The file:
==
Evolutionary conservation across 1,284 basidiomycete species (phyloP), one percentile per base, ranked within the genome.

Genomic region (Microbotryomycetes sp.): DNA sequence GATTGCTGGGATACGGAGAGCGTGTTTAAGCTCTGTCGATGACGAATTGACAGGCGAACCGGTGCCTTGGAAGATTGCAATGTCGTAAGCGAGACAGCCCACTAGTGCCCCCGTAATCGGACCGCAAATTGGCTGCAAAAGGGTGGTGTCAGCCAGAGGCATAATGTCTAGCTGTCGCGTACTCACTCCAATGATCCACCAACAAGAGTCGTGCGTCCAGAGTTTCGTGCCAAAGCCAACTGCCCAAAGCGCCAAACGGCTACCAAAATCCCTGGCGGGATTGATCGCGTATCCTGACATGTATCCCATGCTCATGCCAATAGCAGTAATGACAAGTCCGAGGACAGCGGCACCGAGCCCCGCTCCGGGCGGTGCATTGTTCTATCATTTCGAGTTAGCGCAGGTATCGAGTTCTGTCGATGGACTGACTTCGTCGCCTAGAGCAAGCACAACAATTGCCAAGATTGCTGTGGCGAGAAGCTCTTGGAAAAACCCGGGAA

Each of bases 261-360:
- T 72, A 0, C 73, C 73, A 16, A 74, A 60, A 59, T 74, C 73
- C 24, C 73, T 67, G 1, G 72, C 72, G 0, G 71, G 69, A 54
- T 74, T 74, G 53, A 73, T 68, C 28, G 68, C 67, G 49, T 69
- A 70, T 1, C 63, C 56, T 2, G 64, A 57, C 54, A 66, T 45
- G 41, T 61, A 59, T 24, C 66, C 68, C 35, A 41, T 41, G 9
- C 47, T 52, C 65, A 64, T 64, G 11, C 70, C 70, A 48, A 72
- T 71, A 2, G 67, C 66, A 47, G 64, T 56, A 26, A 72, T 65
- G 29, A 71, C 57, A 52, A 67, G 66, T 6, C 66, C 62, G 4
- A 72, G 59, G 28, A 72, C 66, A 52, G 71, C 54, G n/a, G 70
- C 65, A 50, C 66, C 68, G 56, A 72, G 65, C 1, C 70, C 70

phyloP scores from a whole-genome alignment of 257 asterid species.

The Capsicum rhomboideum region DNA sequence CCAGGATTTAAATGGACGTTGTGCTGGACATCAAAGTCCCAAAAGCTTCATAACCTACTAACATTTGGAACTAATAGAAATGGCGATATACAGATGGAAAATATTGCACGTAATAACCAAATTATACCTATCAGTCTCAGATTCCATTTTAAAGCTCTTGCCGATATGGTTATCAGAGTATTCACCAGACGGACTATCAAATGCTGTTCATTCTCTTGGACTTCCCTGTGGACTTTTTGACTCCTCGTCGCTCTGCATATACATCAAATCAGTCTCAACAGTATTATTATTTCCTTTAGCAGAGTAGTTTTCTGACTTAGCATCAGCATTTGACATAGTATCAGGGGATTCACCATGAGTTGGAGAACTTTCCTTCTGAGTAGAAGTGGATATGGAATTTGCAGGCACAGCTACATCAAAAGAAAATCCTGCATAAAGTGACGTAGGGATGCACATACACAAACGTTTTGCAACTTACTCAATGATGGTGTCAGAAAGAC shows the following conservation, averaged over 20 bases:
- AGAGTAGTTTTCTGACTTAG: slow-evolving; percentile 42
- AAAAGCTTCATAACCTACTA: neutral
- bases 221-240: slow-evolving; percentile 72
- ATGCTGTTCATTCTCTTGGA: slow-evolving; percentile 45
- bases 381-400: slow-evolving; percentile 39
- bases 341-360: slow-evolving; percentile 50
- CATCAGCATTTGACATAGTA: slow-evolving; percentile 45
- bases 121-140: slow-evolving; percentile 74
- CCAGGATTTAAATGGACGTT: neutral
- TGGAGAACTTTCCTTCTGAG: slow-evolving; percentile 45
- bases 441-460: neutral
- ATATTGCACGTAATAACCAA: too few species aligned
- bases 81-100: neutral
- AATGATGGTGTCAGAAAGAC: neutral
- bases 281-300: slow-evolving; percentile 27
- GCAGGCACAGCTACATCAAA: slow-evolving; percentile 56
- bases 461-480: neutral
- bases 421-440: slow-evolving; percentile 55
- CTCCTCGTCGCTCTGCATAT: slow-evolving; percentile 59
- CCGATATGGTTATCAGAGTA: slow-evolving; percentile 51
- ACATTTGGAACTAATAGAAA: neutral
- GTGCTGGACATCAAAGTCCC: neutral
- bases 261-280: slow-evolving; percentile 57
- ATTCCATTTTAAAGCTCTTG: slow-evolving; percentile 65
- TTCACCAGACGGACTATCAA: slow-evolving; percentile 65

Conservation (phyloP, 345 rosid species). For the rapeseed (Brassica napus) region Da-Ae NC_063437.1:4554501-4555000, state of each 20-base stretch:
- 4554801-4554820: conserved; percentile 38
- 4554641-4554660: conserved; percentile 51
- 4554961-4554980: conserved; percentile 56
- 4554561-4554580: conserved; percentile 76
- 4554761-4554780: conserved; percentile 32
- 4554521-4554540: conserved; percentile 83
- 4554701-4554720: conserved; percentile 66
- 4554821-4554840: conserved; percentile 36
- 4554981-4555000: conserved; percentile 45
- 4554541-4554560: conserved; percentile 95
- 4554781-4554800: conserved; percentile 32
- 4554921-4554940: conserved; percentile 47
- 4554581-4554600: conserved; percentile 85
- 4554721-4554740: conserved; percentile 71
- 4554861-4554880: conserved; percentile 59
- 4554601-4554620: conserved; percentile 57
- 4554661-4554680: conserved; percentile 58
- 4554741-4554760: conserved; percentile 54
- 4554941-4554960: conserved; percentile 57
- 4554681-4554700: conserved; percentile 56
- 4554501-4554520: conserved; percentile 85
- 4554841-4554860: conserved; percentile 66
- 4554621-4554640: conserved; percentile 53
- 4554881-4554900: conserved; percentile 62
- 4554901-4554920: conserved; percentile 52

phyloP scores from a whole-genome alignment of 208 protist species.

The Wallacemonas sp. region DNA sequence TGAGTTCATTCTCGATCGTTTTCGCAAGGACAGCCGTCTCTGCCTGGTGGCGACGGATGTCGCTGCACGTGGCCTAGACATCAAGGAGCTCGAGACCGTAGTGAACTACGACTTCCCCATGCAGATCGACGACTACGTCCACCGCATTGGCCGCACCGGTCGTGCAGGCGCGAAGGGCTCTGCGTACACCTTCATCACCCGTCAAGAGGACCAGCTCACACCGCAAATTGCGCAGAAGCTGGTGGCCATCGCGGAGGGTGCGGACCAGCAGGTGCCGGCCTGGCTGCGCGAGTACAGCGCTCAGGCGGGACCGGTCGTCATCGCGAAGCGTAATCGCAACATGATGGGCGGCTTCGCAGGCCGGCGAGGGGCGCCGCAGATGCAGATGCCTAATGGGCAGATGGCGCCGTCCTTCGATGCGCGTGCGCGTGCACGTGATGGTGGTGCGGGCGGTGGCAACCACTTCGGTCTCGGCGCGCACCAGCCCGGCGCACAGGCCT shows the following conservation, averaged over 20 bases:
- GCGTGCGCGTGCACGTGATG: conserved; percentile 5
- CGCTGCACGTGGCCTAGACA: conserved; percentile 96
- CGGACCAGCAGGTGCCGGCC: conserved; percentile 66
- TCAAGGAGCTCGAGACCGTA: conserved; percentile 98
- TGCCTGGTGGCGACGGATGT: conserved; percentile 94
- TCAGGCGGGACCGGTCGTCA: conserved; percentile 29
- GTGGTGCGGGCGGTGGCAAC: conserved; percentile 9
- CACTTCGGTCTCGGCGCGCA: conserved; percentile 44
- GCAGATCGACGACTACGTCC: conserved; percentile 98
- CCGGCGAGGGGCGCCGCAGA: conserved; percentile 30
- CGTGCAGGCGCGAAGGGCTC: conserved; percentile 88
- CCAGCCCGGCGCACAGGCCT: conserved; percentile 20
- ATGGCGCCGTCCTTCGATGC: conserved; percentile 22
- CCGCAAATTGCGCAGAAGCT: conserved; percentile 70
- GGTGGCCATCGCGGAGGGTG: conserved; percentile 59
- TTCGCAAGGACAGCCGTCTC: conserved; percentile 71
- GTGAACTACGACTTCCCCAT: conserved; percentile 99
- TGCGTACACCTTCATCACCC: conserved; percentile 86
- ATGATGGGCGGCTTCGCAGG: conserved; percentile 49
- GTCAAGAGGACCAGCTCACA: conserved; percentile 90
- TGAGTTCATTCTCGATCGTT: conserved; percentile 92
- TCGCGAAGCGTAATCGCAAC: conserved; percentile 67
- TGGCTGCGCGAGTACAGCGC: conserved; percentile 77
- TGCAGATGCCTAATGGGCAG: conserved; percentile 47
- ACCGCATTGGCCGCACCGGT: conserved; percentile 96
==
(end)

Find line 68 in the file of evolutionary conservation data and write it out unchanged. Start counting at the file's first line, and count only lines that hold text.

The Wallacemonas sp. region DNA sequence TGAGTTCATTCTCGATCGTTTTCGCAAGGACAGCCGTCTCTGCCTGGTGGCGACGGATGTCGCTGCACGTGGCCTAGACATCAAGGAGCTCGAGACCGTAGTGAACTACGACTTCCCCATGCAGATCGACGACTACGTCCACCGCATTGGCCGCACCGGTCGTGCAGGCGCGAAGGGCTCTGCGTACACCTTCATCACCCGTCAAGAGGACCAGCTCACACCGCAAATTGCGCAGAAGCTGGTGGCCATCGCGGAGGGTGCGGACCAGCAGGTGCCGGCCTGGCTGCGCGAGTACAGCGCTCAGGCGGGACCGGTCGTCATCGCGAAGCGTAATCGCAACATGATGGGCGGCTTCGCAGGCCGGCGAGGGGCGCCGCAGATGCAGATGCCTAATGGGCAGATGGCGCCGTCCTTCGATGCGCGTGCGCGTGCACGTGATGGTGGTGCGGGCGGTGGCAACCACTTCGGTCTCGGCGCGCACCAGCCCGGCGCACAGGCCT shows the following conservation, averaged over 20 bases: